There is an epidemic of chronic disease in our country, the majority of which is largely preventable and reversible. These diseases affect millions of Americans, costing billions of dollars yearly for treatments that slow the progression of disease but do not address the root cause of illness. Eighty percent of our health care costs are related to treating chronic diseases such as diabetes, heart disease, stroke, hypertension, cancer and COPD. Research has demonstrated that 80% of these chronic diseases could be prevented if Americans followed four lifestyle behaviors – not smoking, maintaining a healthy weight, eating a diet rich in fruits, vegetables, legumes and whole grains, and exercising moderately for at least 30 minutes daily. Unfortunately, only 3% of Americans adhere to all four of these lifestyle behaviors. Lehigh Valley Community Health Needs Assessment data demonstrate that less than 12% of our population consume at least five servings of fruits and vegetables daily. To effectively curb the high cost of health care and improve the vitality of our patients we must treat the cause of health problems rather than just treating the symptoms with medications and procedures. It is time to embrace multi-component, community-based strategies supporting improved access to fresh fruits and vegetables, school/neighborhood gardens, interactive whole-food, plant-based cooking classes, exercise opportunities and increased social connectivity as part of our healthcare toolkit.

The Eat Real Food Mobile Market and Lehigh Valley Corner Store Initiatives were created as part of Kellyn’s Healthy Neighborhood Immersion strategy, helping to make the Healthy Choice the Easy Choice in neighborhoods struggling with food insecurity. Launched in 2016, the Eat Real Food Mobile Market has experienced three seasons of growth, community connection and learning opportunities for improvement. The Lehigh Valley Corner Store Initiative, launched in 2017, has shown similar growth and impact, supporting increased access to fresh, nutrient-dense produce year-round in our communities that are most vulnerable to limited healthy food choices. Our 12 weekly Mobile Market sites include elementary schools, senior living facilities, community centers/YMCAs and religious institutions, providing a convenient option for customers to rely on the Mobile Market as their healthy “grocery-store-on-wheels”. Kellyn Foundation’s micro-food hub aggregates produce from 19 local farms, 6 regional PA Preferred farms and non-local produce distributors to provide a wide selection of delicious fruits and vegetables for both the Eat Real Food Mobile Market and the 6 corner stores that participate in the Lehigh Valley Corner Store Initiative. The Mobile Market accepts SNAP benefits via the EBT card, FMNP WIC and senior vouchers, credit/debit cards and cash; in addition to accepting Lehigh Valley Fresh Food Bucks for EBT customers, allowing them to receive up to $10 of local produce daily as a match for their EBT purchase. Educational programming, including food sampling, cooking demonstrations, recipes in English and Spanish, blood pressure screenings and diabetic education, brings complementary services into the neighborhoods while building relationships and trust with our customers. Mobile Market Fruit and Vegetable prescription vouchers for patients with lifestyle-related chronic disease are utilized as a tool for local clinicians to encourage their patients to adopt healthier food options as part of their treatment plan.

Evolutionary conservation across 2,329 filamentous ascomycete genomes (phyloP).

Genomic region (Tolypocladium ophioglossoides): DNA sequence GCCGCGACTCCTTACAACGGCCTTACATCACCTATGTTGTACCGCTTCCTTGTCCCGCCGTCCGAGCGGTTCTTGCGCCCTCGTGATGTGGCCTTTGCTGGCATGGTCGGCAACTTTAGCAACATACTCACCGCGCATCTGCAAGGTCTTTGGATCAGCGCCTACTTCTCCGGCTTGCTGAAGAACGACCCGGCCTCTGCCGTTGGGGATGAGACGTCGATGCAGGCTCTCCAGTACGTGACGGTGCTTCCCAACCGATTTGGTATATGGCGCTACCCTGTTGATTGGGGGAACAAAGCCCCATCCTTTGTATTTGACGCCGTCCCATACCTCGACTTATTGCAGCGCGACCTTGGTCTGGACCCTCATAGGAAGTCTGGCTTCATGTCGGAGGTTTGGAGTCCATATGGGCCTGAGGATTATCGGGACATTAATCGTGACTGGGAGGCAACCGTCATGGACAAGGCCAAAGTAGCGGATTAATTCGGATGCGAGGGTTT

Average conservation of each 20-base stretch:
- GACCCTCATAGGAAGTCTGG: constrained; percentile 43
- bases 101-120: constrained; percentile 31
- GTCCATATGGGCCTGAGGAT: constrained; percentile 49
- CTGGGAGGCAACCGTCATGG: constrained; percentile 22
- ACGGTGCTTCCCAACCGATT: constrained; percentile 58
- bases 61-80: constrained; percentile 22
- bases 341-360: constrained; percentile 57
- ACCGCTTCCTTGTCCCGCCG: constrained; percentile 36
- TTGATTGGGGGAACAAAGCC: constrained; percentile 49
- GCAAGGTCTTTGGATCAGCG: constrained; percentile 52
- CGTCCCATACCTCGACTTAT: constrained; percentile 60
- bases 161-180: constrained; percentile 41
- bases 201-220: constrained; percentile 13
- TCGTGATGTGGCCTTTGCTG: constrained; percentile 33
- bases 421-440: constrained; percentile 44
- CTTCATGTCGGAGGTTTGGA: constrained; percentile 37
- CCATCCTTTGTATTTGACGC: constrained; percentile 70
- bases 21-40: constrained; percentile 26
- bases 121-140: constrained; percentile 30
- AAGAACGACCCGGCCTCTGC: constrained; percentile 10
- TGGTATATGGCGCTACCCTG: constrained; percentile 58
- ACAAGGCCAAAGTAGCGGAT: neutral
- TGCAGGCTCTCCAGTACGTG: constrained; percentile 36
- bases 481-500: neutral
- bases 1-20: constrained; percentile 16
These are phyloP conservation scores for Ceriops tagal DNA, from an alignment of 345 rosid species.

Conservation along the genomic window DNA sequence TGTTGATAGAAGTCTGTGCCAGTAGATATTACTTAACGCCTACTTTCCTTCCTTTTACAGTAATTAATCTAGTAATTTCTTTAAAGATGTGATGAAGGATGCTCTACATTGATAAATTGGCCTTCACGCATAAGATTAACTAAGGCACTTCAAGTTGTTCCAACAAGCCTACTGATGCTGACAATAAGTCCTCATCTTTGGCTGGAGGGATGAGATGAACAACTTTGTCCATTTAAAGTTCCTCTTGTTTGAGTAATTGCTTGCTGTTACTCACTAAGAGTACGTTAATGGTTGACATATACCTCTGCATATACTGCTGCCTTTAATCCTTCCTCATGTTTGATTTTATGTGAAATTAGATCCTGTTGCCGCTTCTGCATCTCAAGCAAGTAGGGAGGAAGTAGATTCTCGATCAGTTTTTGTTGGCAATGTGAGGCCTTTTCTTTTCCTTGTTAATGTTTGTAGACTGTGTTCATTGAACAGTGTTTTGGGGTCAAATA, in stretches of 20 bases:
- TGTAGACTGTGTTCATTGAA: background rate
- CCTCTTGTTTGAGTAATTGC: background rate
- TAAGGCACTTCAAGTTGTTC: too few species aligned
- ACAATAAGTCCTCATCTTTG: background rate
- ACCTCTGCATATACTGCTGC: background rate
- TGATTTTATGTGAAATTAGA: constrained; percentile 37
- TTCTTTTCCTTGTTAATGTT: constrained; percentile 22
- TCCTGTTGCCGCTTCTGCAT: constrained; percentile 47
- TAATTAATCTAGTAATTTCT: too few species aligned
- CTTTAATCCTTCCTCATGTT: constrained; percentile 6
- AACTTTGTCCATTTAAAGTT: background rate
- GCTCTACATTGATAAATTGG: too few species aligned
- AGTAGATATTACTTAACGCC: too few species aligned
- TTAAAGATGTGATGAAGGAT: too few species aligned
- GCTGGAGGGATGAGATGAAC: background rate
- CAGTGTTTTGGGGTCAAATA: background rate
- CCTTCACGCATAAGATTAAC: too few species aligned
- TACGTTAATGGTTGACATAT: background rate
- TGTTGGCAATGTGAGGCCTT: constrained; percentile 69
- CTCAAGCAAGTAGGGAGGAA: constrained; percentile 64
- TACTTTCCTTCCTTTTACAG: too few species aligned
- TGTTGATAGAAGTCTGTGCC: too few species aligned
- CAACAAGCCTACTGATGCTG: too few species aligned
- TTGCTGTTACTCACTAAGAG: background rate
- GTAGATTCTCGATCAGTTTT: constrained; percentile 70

Over the course of the past three seasons the Eat Real Food Mobile Market sold more than 30 tons of fresh produce in neighborhoods with decreased access to a grocery store. We have experienced a 99% increase in SNAP sales over the past year, demonstrating the desire for healthy food in the neighborhoods we serve and highlighting the necessity of long-term relationships to affect change. Mobile Market sales to customers in senior living facilities increased 92% over the past year, validating the effectiveness of this strategy to increase fresh produce consumption in our elderly population. Fruit and Vegetable prescription vouchers provided by clinicians have been very effective in encouraging patients to add more fresh produce to their diet, with plans in place to expand the program for the 2019 season. Kellyn school gardens act as another powerful tool to connect children and their families to the produce available in their community, with over 1,700 pounds of vegetables harvested during the 2018 growing season. Involving medical students and residents in all aspects of the Healthy Neighborhood Immersion strategy, from teaching healthy lifestyle curriculum in the classroom and planting school gardens with students to participating in cooking demonstrations and assisting on the Mobile Market, has been a successful method to build relationships with the community they serve as well as add practical Lifestyle Medicine approaches to their healthcare toolkit. Albert Einstein said, “We cannot solve our problems with the same thinking we used when we created them.” Devising effective and innovative strategies to support our patients in making healthy lifestyle choices is the most urgent priority facing our healthcare system. Are we ready for the challenge?

Learning Objectives

  • Describe the relationship between chronic disease prevalence and food insecurity.
  • Discuss multi-component strategies to increase fruit, vegetable and other whole food, plant-based meal consumption in areas of food insecurity.
  • Summarize a roadmap for creating multi-component food access initiatives, including potential obstacles, funding strategies and opportunities for collaboration with multiple stakeholders.

CME/CNE/CE: 1.0 | CPE: 0.0


The date


Tue, 29 Oct 2019


11:15AM - 12:15PM